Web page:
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Picture: REUTERS
Picture: REUTERS

SoftBank Group’s former COO Marcelo Claure has secured severance and incentives worth an estimated $94m (R1.5bn) as part of his compensation from the tech investment giant.

Claure departed SoftBank in January with severance totalling ¥4.6bn ($34m), the company said in a filing on Friday. His compensation also includes another ¥8.1bn- the estimated value as of March of the executive portion in an incentive programme. Claure has a claim to 30% of the employee incentive award pool for the Vision Fund’s Latin America fund, that could run through 2029.

Claure’s departure put an end to a tumultuous tenure capped by a clash over compensation with founder Masayoshi Son. Claure had sought more authority and as much as $1bn (R16bn) in compensation in recognition of his work. 

The 51-year-old Claure became one of Son’s top lieutenants after selling his cellphone distributor to SoftBank, rising to become COO in 2018. He was the company’s operational guru, helping to turn around the US wireless carrier Sprint and the troubled co-working start-up WeWork.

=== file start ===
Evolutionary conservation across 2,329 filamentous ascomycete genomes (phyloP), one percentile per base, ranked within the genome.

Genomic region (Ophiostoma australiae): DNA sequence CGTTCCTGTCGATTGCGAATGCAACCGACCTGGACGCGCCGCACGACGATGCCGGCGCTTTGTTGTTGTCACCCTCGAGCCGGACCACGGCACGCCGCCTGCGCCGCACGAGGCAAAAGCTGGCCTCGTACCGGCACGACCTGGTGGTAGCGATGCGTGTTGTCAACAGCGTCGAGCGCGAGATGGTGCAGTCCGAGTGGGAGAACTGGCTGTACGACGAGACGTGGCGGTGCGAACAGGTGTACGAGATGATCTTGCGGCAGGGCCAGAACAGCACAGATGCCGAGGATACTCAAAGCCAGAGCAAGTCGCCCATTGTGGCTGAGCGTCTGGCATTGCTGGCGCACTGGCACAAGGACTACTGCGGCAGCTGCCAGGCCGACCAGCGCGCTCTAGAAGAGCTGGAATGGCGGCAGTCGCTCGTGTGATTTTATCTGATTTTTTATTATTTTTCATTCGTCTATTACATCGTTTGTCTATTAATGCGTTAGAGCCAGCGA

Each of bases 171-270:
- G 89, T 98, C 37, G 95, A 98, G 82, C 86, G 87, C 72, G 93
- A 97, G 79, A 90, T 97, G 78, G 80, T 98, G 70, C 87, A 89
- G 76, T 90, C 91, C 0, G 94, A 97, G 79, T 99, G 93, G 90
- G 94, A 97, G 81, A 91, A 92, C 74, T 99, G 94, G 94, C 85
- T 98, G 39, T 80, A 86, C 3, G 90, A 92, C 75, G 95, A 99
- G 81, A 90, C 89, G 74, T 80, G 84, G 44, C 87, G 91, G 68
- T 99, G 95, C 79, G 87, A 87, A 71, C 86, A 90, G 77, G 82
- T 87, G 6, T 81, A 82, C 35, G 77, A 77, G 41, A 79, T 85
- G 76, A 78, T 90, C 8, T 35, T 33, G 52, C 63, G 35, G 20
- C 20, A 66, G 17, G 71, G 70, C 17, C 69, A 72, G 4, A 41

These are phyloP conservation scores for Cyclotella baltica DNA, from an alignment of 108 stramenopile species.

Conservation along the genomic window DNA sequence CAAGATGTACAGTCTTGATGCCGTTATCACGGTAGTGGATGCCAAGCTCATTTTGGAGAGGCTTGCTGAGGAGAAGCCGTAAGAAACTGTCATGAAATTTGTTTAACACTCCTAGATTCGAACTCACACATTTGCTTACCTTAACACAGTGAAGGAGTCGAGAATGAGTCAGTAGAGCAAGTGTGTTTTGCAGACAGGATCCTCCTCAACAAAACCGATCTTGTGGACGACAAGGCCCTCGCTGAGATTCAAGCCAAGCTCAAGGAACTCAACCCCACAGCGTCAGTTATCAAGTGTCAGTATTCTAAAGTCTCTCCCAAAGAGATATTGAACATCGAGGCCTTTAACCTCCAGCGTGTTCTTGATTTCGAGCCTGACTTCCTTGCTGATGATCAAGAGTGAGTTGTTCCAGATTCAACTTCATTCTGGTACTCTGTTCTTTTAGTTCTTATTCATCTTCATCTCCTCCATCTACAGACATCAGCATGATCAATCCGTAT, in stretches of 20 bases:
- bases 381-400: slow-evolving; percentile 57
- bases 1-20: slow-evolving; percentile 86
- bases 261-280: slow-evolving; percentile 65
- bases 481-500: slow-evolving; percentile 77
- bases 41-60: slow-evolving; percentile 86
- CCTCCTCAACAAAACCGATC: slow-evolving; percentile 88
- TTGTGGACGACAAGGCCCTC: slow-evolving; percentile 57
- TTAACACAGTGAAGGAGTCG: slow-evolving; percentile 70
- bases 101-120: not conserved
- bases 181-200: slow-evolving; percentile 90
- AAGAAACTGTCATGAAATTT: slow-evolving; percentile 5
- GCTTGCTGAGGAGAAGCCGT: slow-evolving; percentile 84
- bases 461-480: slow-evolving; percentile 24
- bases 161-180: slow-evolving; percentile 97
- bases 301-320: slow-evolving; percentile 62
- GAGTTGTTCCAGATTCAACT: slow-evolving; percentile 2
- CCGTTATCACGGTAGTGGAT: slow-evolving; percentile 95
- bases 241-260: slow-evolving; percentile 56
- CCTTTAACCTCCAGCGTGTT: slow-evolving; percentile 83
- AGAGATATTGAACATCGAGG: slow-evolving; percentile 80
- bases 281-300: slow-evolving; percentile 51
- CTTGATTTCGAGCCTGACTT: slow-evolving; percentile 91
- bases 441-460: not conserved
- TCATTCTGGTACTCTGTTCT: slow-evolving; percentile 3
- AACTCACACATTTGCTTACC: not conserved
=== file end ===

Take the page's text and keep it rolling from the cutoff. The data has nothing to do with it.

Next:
Claure also accumulated 7-million shares in T-Mobile US, which acquired Sprint, a stake now worth about $957m (R15.2bn) . The former COO owed $515m (R8.2bn) at the end of March on a loan SoftBank provided him to purchase 5-million T-Mobile shares in 2020, Friday’s filing said. The loan balance is due in 2024.

Claure’s retirement has been followed by a series of high-profile exits in recent months. Michel Combes, who took over Claure’s responsibility for SoftBank Group International and was in charge of SBGI’s operating and investment portfolio, is also leaving the post as of June 30, the company said this week. In April, two of the three managing partners at the company’s Latin America Fund left to start their own venture business.

The operator of the Vision Fund — the world’s largest investor in tech start-ups — is struggling to regain its footing amid a drop in tech valuations resulted in a record loss for the company in the quarter ended in March. Its own shares have lost 33% from a year ago, wiping out $35bn (R557bn) in value.

More stories like this are available on bloomberg.com

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